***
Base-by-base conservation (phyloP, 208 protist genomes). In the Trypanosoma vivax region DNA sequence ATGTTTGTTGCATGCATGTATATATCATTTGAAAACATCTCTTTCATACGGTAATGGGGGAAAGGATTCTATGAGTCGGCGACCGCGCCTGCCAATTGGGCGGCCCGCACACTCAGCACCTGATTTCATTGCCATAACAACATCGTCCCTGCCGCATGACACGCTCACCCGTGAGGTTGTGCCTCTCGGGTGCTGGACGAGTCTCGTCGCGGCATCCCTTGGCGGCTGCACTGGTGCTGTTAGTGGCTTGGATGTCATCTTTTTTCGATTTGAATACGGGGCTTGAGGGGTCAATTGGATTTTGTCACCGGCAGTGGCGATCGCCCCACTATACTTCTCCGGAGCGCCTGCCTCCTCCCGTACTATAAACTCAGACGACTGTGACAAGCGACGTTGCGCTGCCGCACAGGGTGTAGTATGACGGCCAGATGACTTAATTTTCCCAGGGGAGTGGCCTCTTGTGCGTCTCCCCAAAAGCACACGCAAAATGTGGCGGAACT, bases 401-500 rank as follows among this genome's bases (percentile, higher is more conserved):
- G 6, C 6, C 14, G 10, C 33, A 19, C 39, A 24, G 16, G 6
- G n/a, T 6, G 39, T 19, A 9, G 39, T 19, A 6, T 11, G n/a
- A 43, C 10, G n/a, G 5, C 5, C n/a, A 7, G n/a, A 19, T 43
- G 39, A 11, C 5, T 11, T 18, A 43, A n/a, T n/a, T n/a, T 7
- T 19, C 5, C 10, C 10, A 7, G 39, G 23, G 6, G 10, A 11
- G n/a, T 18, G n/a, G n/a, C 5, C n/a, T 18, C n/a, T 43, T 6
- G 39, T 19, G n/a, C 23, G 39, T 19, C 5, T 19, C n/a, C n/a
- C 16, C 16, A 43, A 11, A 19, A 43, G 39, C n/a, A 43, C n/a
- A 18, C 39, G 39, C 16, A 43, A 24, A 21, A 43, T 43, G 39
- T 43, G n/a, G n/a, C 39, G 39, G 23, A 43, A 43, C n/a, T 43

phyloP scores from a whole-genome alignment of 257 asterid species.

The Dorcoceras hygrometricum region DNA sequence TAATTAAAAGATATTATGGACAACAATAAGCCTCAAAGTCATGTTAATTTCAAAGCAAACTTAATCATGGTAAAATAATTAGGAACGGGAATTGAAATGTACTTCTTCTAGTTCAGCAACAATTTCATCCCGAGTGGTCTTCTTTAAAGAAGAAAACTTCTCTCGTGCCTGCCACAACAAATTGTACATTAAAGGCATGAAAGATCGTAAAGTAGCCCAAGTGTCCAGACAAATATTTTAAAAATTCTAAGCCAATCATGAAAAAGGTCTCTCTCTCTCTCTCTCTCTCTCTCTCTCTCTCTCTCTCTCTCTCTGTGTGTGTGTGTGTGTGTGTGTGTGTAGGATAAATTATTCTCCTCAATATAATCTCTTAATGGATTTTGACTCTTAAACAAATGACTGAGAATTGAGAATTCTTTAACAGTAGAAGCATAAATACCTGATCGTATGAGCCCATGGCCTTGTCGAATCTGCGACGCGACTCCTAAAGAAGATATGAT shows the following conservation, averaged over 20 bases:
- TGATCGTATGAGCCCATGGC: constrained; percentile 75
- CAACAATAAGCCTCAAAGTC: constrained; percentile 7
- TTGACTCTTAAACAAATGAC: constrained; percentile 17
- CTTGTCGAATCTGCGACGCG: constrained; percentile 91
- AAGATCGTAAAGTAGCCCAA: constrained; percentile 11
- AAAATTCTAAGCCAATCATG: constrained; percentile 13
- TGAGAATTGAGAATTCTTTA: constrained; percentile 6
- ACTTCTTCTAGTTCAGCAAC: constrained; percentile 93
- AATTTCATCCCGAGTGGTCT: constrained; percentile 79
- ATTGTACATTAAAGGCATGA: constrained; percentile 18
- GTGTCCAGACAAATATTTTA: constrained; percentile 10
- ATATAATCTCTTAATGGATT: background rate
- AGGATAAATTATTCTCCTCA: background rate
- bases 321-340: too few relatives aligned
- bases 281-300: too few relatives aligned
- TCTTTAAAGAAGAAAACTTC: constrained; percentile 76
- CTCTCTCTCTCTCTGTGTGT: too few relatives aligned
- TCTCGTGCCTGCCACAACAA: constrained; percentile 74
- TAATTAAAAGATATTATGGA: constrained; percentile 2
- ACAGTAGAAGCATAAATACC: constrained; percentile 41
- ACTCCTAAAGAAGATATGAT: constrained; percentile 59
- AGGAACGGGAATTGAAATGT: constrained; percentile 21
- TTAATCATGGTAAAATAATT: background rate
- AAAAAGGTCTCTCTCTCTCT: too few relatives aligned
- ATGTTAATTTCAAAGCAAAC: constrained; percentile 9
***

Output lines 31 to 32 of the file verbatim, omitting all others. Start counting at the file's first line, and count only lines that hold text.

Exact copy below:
- TCTCGTGCCTGCCACAACAA: constrained; percentile 74
- TAATTAAAAGATATTATGGA: constrained; percentile 2